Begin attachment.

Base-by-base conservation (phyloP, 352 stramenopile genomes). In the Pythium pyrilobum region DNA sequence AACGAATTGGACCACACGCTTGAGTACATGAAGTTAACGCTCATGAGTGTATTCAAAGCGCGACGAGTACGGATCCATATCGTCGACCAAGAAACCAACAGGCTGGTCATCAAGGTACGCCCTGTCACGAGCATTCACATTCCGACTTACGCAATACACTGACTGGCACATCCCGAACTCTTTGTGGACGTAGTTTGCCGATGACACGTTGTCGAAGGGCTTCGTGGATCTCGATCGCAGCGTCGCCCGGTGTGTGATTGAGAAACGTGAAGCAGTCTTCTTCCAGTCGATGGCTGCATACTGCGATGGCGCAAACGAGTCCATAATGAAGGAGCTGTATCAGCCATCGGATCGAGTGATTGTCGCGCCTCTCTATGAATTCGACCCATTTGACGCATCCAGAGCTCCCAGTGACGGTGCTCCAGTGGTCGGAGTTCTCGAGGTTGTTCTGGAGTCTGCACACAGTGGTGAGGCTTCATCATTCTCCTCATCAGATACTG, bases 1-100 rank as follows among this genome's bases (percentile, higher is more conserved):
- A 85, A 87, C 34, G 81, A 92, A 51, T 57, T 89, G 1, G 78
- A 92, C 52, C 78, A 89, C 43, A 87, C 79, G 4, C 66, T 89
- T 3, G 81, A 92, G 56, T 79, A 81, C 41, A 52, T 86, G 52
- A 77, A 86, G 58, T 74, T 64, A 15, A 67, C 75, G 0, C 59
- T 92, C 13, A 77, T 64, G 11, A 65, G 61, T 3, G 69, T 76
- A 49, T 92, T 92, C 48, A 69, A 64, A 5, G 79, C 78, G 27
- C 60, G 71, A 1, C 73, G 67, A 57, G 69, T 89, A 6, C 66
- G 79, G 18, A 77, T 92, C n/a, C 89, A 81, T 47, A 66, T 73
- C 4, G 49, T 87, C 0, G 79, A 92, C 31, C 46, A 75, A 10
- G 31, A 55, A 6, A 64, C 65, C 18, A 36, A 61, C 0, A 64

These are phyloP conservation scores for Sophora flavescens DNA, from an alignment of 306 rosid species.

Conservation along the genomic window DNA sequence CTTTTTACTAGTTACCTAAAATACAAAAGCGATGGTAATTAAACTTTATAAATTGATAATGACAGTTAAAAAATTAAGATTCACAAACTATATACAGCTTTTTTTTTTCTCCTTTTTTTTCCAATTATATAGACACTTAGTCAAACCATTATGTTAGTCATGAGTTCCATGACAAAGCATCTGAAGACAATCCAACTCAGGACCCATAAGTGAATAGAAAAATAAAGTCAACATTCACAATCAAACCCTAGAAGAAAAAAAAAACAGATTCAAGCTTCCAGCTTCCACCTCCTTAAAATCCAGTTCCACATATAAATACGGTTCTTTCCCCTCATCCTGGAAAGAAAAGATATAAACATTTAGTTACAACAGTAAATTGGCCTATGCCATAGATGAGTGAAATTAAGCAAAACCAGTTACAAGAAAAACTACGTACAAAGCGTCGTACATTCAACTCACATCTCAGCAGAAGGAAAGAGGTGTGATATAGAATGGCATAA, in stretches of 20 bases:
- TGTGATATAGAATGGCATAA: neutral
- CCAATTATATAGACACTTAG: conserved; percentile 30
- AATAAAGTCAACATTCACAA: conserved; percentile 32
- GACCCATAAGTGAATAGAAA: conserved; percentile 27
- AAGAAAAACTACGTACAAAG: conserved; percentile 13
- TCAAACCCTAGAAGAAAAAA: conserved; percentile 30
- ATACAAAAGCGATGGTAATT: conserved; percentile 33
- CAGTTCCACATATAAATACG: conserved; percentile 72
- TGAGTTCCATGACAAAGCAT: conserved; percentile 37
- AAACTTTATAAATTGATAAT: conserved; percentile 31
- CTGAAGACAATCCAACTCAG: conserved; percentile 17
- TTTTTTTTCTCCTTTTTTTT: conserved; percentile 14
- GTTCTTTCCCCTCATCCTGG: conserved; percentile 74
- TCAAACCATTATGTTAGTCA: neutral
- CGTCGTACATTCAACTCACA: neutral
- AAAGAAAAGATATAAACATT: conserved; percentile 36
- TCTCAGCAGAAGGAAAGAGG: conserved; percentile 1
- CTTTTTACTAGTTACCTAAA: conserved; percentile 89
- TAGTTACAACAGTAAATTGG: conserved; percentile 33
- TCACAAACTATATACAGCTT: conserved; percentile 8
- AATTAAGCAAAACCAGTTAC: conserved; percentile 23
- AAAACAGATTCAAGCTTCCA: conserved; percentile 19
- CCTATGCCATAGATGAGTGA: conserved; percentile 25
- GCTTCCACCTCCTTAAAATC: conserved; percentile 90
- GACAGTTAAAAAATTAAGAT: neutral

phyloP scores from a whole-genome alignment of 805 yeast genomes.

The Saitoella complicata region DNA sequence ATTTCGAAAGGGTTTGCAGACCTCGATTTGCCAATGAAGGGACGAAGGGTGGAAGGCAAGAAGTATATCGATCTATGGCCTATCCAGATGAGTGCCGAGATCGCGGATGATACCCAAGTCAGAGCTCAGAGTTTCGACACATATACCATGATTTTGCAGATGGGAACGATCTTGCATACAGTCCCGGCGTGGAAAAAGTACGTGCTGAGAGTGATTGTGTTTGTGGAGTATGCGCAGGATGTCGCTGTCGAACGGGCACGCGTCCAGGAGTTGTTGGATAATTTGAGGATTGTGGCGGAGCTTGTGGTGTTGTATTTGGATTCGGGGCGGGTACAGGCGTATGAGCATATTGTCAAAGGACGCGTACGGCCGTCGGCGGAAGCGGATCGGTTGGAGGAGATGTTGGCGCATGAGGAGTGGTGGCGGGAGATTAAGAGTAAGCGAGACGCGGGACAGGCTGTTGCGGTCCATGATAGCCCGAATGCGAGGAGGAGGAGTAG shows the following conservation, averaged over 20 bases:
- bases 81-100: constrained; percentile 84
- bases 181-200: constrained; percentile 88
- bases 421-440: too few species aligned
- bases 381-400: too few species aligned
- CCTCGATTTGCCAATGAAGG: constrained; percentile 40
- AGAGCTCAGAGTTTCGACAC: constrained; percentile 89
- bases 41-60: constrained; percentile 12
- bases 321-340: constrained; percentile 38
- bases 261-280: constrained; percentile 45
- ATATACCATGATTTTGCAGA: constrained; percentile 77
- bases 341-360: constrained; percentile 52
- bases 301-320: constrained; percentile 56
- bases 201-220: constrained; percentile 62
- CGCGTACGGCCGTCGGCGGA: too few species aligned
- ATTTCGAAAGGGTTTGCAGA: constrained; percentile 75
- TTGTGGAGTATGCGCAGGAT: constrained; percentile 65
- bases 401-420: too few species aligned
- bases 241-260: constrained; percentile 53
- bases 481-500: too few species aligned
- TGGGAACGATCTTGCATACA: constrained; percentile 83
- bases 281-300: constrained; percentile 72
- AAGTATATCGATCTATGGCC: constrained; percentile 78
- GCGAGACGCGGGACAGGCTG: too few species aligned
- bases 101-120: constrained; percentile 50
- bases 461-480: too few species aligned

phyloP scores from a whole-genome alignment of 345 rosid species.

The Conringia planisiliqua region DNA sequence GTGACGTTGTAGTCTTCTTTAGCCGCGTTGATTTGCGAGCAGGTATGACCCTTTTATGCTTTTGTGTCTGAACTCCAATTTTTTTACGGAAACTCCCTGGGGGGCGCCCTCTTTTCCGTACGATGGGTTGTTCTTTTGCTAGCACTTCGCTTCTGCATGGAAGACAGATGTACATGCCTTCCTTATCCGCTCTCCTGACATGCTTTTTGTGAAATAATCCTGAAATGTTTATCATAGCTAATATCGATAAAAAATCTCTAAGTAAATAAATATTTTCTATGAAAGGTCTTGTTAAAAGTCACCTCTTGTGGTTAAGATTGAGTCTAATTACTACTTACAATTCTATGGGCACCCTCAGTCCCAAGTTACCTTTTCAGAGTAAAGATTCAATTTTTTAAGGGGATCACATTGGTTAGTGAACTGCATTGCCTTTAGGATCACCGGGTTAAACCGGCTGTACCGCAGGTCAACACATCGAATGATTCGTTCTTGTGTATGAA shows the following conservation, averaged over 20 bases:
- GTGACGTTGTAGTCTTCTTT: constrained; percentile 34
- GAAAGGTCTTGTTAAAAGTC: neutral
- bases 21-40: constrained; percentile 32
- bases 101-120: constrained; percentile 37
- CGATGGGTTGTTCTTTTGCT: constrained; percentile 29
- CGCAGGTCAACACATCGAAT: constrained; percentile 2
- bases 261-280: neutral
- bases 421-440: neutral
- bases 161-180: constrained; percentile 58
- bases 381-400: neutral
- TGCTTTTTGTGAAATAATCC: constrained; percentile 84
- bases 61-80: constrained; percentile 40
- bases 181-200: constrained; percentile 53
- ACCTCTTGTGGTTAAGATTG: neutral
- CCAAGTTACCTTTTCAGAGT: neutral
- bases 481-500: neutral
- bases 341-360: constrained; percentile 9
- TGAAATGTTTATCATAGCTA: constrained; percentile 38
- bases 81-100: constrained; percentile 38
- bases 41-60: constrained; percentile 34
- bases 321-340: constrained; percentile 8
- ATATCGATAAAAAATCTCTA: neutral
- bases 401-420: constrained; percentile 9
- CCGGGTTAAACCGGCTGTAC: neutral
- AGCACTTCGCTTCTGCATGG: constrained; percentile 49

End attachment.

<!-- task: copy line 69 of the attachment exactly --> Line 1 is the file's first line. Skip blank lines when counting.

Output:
- GAAAGGTCTTGTTAAAAGTC: neutral